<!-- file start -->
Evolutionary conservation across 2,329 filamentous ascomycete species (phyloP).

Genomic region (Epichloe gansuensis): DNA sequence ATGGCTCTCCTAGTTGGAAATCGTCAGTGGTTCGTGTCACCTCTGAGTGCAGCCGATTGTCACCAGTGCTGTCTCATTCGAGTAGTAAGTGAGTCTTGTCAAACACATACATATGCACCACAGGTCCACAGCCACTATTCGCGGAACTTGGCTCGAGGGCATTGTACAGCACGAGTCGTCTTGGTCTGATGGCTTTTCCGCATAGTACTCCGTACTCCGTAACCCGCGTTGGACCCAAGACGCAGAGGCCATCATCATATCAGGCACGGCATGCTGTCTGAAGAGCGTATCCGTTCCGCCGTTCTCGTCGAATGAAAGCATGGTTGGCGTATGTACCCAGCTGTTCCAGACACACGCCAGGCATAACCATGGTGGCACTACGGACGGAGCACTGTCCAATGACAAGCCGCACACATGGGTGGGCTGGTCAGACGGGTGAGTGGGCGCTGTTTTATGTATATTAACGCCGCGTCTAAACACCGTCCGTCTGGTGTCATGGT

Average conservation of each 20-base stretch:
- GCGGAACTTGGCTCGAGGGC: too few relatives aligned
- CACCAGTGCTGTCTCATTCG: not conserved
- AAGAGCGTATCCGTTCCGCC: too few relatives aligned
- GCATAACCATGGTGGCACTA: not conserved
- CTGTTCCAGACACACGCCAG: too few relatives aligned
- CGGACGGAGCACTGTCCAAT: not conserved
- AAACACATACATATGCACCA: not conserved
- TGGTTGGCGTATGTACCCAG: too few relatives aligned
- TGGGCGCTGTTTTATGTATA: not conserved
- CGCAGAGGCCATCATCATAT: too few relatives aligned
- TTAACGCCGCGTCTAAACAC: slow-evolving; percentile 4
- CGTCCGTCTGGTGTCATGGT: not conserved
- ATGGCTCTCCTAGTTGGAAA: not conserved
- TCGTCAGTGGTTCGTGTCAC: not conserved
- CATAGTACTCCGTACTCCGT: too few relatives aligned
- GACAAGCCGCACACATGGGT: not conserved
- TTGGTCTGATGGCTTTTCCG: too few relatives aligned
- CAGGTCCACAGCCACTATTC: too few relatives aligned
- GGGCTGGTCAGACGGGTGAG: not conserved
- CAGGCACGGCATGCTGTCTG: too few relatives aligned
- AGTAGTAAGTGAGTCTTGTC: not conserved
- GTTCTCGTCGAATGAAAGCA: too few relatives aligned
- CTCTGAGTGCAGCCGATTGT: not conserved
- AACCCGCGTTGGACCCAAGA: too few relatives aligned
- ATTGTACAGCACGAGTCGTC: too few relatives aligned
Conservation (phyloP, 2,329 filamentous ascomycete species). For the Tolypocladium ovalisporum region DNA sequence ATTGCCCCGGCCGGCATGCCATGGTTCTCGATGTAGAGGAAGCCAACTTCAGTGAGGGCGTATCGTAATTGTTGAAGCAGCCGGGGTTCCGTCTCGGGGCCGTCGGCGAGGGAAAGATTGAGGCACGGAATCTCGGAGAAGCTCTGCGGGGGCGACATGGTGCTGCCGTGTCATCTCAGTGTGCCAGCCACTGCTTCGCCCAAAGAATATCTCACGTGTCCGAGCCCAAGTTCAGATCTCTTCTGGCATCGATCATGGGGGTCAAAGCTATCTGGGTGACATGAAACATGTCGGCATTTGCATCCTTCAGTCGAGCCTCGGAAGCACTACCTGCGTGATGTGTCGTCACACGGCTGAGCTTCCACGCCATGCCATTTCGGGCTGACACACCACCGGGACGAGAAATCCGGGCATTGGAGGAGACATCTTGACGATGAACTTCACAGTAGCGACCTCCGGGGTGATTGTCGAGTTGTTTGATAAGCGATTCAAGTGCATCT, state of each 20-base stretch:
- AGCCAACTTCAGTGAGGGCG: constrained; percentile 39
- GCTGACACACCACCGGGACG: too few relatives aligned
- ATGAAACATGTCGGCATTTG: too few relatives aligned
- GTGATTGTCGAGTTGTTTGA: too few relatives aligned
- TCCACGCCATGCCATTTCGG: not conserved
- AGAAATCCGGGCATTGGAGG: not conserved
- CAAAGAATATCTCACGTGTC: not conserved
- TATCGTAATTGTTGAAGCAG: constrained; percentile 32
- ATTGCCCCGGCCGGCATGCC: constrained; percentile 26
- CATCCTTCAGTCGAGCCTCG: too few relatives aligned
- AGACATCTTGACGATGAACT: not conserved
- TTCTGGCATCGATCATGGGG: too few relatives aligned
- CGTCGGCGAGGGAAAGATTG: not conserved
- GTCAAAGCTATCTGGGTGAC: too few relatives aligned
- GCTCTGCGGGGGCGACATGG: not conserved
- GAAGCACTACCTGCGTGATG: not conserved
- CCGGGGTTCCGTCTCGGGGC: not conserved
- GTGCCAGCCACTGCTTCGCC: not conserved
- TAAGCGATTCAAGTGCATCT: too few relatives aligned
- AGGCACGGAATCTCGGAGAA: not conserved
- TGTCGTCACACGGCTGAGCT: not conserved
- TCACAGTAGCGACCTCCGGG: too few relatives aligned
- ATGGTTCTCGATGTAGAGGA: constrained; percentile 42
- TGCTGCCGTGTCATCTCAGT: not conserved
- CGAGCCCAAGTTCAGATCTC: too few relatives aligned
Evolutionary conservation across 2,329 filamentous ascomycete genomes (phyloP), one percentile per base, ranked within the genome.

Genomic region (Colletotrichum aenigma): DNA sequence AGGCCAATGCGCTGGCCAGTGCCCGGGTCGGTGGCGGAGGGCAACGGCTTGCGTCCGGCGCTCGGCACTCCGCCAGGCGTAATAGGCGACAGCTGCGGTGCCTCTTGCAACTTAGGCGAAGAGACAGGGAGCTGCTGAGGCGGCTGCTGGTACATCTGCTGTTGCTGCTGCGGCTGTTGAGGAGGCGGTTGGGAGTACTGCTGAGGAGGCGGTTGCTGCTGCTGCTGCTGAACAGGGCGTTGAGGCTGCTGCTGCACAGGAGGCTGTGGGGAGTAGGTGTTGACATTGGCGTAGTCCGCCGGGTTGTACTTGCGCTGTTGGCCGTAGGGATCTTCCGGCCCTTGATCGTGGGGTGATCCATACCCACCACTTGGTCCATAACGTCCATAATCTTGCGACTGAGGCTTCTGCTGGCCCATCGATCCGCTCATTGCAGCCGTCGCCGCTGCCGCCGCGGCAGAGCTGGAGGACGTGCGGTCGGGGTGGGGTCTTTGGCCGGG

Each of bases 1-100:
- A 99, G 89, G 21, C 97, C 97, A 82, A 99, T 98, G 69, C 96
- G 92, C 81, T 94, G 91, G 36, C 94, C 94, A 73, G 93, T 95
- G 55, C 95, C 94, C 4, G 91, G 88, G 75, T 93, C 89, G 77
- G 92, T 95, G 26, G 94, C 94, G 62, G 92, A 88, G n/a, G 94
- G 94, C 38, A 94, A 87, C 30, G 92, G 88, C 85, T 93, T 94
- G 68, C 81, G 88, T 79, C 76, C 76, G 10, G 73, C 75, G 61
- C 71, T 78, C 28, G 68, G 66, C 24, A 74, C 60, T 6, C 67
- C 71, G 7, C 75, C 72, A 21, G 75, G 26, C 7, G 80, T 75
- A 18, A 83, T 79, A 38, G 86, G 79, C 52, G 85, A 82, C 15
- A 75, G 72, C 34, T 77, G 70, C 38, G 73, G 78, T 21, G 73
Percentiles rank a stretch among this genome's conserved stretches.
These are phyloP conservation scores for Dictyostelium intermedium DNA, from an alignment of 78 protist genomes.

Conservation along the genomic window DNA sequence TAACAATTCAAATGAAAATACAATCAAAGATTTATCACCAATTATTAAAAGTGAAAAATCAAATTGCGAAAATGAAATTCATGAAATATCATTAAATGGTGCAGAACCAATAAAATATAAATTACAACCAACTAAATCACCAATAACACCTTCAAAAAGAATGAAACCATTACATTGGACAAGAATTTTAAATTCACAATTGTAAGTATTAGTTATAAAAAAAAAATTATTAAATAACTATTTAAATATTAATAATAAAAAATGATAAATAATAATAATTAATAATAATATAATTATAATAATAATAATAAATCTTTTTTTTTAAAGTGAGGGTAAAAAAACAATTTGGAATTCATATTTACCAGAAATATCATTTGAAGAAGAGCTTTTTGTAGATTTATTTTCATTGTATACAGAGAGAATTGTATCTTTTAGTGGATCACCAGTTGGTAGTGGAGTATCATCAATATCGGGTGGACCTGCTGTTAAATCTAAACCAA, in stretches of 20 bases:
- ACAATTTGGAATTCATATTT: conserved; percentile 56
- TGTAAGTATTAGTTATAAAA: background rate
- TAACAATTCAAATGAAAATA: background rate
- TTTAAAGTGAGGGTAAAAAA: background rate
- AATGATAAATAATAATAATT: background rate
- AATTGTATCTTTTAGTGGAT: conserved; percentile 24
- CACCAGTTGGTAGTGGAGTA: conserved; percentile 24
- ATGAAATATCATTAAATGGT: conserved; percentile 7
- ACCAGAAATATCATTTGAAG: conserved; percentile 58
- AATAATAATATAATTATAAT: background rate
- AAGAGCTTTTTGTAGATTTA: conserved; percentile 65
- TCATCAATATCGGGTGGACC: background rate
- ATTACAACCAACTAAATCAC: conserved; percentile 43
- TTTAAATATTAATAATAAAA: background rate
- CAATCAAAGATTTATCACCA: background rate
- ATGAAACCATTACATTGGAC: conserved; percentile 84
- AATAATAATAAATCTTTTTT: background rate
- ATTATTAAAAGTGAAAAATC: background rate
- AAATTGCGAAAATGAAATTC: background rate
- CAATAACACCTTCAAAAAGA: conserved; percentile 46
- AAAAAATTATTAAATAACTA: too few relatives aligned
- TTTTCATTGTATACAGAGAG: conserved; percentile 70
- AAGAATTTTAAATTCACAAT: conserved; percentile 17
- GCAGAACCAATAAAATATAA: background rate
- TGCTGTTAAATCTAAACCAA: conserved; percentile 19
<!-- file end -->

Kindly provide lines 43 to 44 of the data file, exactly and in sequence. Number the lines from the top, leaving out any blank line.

- GTCAAAGCTATCTGGGTGAC: too few relatives aligned
- GCTCTGCGGGGGCGACATGG: not conserved